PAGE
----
Hand grip strength: A phenotype suitable for identifying genetic variants affecting mid- and late-life physical functioning

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Abstract

Physical functioning late in life has been shown to be affected by genetic factors. Only a few genetic variants have been suggested to be associated with physical functioning, and this only in selected populations (e.g., young healthy males and elite athletes). Declining physical functioning late in life is a major problem in terms of prevalence, morbidity, functional limitations, and quality of life. It is therefore of interest to find a phenotype reflecting physical functioning which has a relatively high heritability and which can be measured in large samples. Hand grip strength is known to be associated with muscular functioning in other muscle groups and with activities of daily living (ADL) functioning, and it predicts incident disability. We studied 1,757 Danish twin pairs aged 45-96 years, and found that this phenotype has a heritability of 52% (95% confidence interval (CI), 48-55%). A powerful design to detect genes associated with a phenotype is obtained using the extreme discordant and concordant sib pairs, of whom 28 and 77 dizygotic twin pairs, respectively, were found in this study. Hence grip strength is a suitable phenotype for identifying genetic variants of importance to mid- and late-life physical functioning.
Original languageEnglish
JournalGenetic Epidemiology
Volume23
Issue number2
Pages (from-to)110-122
Number of pages12
ISSN0741-0395
DOIs
Publication statusPublished - 2002

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Dizygotic Twins
Athletes
Quality of Life
Confidence Intervals
Muscles
Population

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@article{565c6290ba9911dc9626000ea68e967b,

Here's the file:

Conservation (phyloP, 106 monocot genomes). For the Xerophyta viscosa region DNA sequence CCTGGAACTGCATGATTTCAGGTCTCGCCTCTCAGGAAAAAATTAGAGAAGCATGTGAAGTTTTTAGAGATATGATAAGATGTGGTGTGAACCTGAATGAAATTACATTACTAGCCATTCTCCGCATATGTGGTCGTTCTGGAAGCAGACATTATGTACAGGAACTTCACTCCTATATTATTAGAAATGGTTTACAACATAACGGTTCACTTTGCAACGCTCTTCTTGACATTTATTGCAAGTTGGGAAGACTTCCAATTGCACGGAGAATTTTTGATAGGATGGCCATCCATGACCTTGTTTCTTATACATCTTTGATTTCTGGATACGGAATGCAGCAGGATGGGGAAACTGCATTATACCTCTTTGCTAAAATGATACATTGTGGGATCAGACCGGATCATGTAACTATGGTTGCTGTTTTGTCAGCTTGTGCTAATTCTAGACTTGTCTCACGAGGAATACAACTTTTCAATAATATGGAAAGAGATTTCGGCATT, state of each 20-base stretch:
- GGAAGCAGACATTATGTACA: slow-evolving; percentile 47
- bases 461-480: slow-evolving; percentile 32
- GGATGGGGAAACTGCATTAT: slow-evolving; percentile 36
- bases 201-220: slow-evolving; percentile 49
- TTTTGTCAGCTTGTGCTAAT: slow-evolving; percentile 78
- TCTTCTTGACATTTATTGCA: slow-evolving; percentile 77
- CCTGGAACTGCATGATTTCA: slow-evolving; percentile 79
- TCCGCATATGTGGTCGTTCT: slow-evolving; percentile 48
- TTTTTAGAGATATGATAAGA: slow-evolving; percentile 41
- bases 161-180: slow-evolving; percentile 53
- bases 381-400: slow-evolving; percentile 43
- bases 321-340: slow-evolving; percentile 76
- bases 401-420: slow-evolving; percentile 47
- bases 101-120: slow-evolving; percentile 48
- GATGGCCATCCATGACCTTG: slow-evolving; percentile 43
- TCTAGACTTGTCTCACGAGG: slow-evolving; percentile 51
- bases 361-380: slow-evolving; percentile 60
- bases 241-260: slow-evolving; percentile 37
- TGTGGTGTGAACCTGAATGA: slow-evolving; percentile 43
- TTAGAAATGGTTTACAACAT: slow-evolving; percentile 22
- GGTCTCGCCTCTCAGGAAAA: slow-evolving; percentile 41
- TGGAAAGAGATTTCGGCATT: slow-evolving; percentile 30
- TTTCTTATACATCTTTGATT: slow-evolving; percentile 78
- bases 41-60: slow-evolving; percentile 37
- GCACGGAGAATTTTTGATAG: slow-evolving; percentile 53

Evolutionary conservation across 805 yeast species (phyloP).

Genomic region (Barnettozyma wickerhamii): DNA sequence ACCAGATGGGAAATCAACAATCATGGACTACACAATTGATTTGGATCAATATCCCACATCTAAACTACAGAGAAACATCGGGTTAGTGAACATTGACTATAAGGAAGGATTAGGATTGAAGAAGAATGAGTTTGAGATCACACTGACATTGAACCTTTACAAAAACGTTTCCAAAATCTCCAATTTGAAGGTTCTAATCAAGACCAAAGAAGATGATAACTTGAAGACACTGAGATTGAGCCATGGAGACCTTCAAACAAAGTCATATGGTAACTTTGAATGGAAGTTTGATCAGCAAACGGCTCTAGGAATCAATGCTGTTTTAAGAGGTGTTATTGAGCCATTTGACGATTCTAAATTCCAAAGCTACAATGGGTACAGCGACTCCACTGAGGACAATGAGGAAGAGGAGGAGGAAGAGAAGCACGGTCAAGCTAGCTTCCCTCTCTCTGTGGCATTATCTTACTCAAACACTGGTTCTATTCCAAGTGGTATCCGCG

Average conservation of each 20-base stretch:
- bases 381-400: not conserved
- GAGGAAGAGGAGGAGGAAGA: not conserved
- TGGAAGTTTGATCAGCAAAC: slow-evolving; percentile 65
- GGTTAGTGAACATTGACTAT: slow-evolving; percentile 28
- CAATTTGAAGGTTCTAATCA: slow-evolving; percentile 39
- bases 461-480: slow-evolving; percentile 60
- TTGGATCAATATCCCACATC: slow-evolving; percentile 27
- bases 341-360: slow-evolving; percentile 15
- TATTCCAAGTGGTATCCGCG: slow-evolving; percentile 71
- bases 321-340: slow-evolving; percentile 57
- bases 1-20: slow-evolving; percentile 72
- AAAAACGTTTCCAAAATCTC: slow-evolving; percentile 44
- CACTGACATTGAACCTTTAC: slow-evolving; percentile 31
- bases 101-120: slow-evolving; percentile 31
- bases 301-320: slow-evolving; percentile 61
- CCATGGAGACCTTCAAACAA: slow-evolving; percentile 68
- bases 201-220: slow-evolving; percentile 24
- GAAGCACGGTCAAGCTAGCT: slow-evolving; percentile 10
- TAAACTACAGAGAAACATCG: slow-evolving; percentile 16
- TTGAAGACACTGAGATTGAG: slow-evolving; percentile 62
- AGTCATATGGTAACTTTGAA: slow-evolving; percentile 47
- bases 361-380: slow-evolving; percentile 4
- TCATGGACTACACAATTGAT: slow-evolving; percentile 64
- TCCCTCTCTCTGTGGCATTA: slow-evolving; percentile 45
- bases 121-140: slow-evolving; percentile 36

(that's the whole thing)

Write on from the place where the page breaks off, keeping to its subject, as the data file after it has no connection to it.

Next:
title = "Hand grip strength: A phenotype suitable for identifying genetic variants affecting mid- and late-life physical functioning",
abstract = "Physical functioning late in life has been shown to be affected by genetic factors. Only a few genetic variants have been suggested to be associated with physical functioning, and this only in selected populations (e.g., young healthy males and elite athletes). Declining physical functioning late in life is a major problem in terms of prevalence, morbidity, functional limitations, and quality of life. It is therefore of interest to find a phenotype reflecting physical functioning which has a relatively high heritability and which can be measured in large samples. Hand grip strength is known to be associated with muscular functioning in other muscle groups and with activities of daily living (ADL) functioning, and it predicts incident disability. We studied 1,757 Danish twin pairs aged 45-96 years, and found that this phenotype has a heritability of 52{\%} (95{\%} confidence interval (CI), 48-55{\%}). A powerful design to detect genes associated with a phenotype is obtained using the extreme discordant and concordant sib pairs, of whom 28 and 77 dizygotic twin pairs, respectively, were found in this study. Hence grip strength is a suitable phenotype for identifying genetic variants of importance to mid- and late-life physical functioning.",
author = "Henrik Frederiksen and David Gaist and Petersen, {Hans Christian} and Jacob Hjelmborg and Matt McGue and Vaupel, {James W} and Kaare Christensen",